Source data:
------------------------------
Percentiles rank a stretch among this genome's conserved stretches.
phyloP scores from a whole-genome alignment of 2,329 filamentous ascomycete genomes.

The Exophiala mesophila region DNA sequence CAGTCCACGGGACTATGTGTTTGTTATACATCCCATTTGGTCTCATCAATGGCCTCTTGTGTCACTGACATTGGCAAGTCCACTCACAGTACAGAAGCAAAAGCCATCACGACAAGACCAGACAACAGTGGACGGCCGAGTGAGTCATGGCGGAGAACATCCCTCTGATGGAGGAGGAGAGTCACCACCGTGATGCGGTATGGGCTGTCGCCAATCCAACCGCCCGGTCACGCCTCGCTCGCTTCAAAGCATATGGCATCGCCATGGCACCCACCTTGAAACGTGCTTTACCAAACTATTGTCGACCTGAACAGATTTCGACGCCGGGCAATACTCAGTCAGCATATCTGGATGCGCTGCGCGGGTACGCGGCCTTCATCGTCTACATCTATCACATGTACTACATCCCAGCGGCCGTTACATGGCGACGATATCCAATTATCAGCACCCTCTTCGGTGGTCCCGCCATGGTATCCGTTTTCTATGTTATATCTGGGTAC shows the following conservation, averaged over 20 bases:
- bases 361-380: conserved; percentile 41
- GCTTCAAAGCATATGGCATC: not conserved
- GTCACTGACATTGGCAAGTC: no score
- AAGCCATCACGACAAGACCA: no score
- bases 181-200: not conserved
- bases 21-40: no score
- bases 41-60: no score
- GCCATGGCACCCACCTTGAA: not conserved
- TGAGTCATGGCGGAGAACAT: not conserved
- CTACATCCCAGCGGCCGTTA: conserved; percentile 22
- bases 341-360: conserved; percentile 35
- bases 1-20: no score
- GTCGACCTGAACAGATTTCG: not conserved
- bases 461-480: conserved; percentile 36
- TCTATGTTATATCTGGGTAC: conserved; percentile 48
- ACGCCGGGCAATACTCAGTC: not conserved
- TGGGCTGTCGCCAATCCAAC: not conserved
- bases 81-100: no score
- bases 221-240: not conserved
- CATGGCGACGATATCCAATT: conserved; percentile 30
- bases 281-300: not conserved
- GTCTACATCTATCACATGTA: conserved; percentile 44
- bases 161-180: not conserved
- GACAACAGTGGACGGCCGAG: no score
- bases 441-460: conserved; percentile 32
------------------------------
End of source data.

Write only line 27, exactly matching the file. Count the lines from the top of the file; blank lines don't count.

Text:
- GACAACAGTGGACGGCCGAG: no score